Attenuation and Physical Structures and Obstructions

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Feb 7th, 2008
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Hi, I am looking for any information on structures and obstructions and how they impede and attenuate signals from a Cisco AP. I am a student and I need to put together a proposal for setting up wireless in our cinder block university. We presently have wireless and are using Cisco AP's, but the project is to redesign it or better yet start from scratch. Is this information or any other additional information listed here or anywhere else that might help me? Thanks...

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Overall Rating: 5 (1 ratings)
scottmac Thu, 02/07/2008 - 08:56
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You're asking a pretty complex question, one that probably can't be thoroughly answered in the Cisco space provided.

About the best we can do is give you some "rules of thumb."

The reason is that there are just too many variables ... there are no easily predictable circumstances for any given scenario, aside from true line of site (If you can see it through an unobstructed path, you can PROBABLY (not always) connect to it).

"Not always" depends on things like interference (signal quality) and the transmit and receive characteristics of the AP/antenna(s) and the client/antenna(s) -- relating to signal strength.

If you search these Cisco wireless forums, the only consistent theme you'll find is that to cover an area properly, only a solid and comprehensive site survey can give you sufficient guidance.

Anything short of that is just a "good guess" and you'll either overspend and saturate the area (crappy network) or underspend and frustrate the end-users with weak or always-jumping-roaming connections (crappy system).

SO, given that you are a student, and you are tasked with improving the system with a "from scratch" implementation, ponder this approach:

1) Survey the existing system. Get current application and "typical" traffic flows; This is the baseline you need to improve against.

2) Query {whoever} and find out what the expansion plans are (application, type, traffic models, user density, etc). This should guide you to determine expansion options and designing a WLAN that can grow easily. You also need to determine the expectation of {whoever} in the WLAN performance and --> prioritize the needs and desires <--.

3) Commission a site survey (or figure out how you'd do one that meets your needs for extra credit). you ***ALWAYS*** need a site survey, certainly for a project of this size and scope.

4) Create you BOM (Bill of Materials) and price it out. Don't forget installation labor costs + fudge factor.

5) Compare that to your budget. This is where the "Prioritize the needs and desires" come in. Frequently the budget is not quite big enough for the wants / desires / needs. You have to work with {whoever} and find out if they want to expand the budget, or cut back on some of the wants / desires / needs.

6) Make sure the budget includes $$ for documentation. An undocumented network is a serious pain in the butt. It's hard to find, hard to fix, and makes everyone ... the users and the engineers that run it .. really frustrated.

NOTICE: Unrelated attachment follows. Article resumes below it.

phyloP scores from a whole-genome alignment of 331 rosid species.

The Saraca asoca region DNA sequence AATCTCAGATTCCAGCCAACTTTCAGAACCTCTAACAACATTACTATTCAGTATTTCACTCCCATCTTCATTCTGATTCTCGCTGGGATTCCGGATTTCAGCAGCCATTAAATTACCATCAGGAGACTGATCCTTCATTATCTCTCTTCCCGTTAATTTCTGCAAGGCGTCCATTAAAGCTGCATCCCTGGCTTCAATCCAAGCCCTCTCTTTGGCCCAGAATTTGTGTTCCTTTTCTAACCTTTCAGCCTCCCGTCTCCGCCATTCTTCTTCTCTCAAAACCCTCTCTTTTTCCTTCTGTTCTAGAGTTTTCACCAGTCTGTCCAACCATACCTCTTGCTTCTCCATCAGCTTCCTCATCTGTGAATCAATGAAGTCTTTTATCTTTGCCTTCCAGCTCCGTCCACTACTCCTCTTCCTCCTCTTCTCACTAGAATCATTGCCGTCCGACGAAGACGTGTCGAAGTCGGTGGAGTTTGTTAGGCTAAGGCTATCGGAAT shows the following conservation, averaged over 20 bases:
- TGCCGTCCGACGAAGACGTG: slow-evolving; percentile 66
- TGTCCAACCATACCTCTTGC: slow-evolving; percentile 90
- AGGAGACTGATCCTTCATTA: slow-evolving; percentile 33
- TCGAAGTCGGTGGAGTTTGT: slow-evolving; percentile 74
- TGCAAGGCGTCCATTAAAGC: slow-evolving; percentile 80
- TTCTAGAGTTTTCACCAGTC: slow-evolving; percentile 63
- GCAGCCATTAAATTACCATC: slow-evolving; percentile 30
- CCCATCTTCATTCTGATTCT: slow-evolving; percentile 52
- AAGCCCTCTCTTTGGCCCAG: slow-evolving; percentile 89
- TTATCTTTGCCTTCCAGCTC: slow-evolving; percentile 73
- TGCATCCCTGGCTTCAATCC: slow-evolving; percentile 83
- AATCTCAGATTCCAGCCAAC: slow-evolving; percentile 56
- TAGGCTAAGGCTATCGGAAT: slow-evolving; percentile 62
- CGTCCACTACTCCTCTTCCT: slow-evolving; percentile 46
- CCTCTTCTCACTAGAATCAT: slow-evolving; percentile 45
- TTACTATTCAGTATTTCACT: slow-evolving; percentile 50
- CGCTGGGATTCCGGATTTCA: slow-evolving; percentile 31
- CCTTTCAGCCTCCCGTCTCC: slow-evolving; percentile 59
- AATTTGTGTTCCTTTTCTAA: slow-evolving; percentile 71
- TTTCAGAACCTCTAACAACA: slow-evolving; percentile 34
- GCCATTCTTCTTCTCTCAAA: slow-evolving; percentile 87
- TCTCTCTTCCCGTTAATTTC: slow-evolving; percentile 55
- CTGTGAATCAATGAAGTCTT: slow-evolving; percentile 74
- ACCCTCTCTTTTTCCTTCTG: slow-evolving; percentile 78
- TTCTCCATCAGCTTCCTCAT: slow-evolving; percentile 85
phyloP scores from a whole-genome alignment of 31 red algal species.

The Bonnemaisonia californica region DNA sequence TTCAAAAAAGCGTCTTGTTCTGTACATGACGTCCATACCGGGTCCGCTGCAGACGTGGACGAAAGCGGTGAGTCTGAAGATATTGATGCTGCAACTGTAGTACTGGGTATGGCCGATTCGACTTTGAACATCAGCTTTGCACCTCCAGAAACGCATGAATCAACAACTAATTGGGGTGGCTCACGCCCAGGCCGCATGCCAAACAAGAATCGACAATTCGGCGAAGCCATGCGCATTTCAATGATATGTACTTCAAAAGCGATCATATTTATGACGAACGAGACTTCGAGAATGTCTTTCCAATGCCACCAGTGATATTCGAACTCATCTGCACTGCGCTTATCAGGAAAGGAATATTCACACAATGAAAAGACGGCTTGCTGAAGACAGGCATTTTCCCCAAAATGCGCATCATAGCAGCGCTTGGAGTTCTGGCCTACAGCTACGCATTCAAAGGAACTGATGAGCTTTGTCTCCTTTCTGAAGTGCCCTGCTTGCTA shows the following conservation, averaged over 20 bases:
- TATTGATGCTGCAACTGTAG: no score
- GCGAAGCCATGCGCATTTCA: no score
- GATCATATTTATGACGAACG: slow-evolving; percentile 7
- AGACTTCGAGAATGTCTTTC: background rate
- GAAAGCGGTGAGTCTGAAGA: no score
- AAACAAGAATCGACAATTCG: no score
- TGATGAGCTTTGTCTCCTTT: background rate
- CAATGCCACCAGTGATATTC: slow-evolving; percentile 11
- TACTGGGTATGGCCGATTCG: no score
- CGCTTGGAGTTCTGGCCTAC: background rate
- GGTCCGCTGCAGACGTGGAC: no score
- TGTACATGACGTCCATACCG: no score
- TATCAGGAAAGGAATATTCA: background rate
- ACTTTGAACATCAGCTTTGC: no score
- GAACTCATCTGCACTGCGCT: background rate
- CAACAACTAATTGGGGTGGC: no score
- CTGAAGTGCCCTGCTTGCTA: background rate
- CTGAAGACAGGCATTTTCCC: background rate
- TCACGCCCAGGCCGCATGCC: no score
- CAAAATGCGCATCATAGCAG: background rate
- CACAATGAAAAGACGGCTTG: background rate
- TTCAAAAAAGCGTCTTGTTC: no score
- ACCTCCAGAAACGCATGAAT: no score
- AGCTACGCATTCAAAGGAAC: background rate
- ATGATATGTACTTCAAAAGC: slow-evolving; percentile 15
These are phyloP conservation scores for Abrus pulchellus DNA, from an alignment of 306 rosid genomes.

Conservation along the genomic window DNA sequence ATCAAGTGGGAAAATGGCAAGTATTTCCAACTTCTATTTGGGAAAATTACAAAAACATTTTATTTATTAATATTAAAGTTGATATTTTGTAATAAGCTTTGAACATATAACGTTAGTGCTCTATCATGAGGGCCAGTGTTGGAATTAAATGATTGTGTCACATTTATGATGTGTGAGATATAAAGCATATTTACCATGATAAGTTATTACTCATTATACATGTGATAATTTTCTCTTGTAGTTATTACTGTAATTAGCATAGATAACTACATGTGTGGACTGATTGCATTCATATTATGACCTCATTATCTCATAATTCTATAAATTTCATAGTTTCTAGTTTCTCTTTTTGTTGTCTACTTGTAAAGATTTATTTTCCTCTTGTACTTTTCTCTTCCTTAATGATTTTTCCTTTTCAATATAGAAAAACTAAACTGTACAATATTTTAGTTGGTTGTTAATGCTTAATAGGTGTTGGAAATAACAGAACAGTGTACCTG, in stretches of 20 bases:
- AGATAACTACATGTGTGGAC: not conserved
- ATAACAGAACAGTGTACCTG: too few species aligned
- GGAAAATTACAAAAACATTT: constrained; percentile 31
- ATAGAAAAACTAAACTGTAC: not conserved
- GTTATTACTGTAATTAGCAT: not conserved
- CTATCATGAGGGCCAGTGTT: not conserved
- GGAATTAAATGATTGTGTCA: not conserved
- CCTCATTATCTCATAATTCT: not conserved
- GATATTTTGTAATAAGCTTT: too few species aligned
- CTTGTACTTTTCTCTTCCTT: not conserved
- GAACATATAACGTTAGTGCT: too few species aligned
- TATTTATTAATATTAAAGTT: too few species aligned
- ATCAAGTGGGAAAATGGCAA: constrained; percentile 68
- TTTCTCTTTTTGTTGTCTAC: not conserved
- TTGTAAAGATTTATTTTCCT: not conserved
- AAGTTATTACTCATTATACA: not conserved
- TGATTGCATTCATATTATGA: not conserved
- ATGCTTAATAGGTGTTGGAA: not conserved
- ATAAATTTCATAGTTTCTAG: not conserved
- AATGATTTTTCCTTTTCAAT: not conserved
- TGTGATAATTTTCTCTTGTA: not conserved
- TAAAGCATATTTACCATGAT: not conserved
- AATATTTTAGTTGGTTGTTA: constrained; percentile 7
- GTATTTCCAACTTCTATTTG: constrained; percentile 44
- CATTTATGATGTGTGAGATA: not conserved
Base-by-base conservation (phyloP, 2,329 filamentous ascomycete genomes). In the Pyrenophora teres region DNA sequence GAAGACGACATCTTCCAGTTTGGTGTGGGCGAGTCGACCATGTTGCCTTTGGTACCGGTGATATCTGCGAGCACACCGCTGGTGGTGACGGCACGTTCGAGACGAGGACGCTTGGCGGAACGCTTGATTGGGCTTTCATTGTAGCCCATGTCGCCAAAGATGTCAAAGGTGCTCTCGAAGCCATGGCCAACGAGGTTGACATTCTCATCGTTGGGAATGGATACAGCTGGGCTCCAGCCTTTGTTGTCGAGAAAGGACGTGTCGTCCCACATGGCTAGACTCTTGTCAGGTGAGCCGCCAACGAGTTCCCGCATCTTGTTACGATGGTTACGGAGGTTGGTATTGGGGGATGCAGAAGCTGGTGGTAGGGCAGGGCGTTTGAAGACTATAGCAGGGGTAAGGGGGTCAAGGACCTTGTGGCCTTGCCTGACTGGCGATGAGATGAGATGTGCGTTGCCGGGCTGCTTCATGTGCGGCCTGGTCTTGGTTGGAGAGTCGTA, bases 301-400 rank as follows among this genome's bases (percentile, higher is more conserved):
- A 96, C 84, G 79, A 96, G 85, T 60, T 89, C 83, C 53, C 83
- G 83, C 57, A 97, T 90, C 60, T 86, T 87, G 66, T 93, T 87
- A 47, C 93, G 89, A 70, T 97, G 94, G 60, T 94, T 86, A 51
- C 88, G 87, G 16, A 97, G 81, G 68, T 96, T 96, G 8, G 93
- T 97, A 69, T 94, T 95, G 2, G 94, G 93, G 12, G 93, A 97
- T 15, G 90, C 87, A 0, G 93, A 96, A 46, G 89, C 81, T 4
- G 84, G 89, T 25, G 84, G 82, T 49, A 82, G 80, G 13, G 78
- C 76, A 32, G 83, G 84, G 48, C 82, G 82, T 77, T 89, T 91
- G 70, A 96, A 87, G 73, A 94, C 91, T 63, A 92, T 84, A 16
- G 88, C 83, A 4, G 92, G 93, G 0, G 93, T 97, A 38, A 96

7) make sure the budget includes post-install testing and needs verification, compared to the original project plan. You have to have some way of identifying to the "customer" {whoever} that you have accomplished their desires completely and within the agreed budget (or have documentation as to WHY you didn't).

This is where you can compare the new network against the baseline from #1 above. If it's not better, either the old network was *really good* or your new network "needs some additional adjustments."

You should also plan on several return trips to monitor the network traffic for utilization, dead spots, "enhancements" at the hands of students, etc.

It is rare that an WLAN install and implementation (at least big ones) happen perfectly at the first whack. Usually there will be "several" return trips for adjustment of one sort or another.

That's it for me

Good Luck


rmletcrmletc Thu, 02/07/2008 - 09:04
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I was poking around and found a site survey article which I will definitely implement. My concerns were more for the quality of the walls. These being cinder block.

I guess I wanted to quantify the effects of walls being 5 feet apart. In any event all that you have written will definitely help. Thanks....

scottmac Thu, 02/07/2008 - 13:13
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Wall composition, the paint, the texture, and the angle of incidence for the RF are all factors.

Secondary are the type of the antenna, the radiation pattern, altitude/distance relative to ALL of the surfaces, RF absorbent things in the path (like plants, people or other water-bearing things, including fog & high humidity.

There's some other stuff in addition to the above.

At some point, you'll definitely get the feeling that instead of 10 hours of calculations and computations and modeling, it's easier to drag out an AP and client and just "play a little".

Good Luck


2.4GHz doesn't penetrate much, but it bounces really well.

You can't quantify unless you have all the variables (or at least, most of them).


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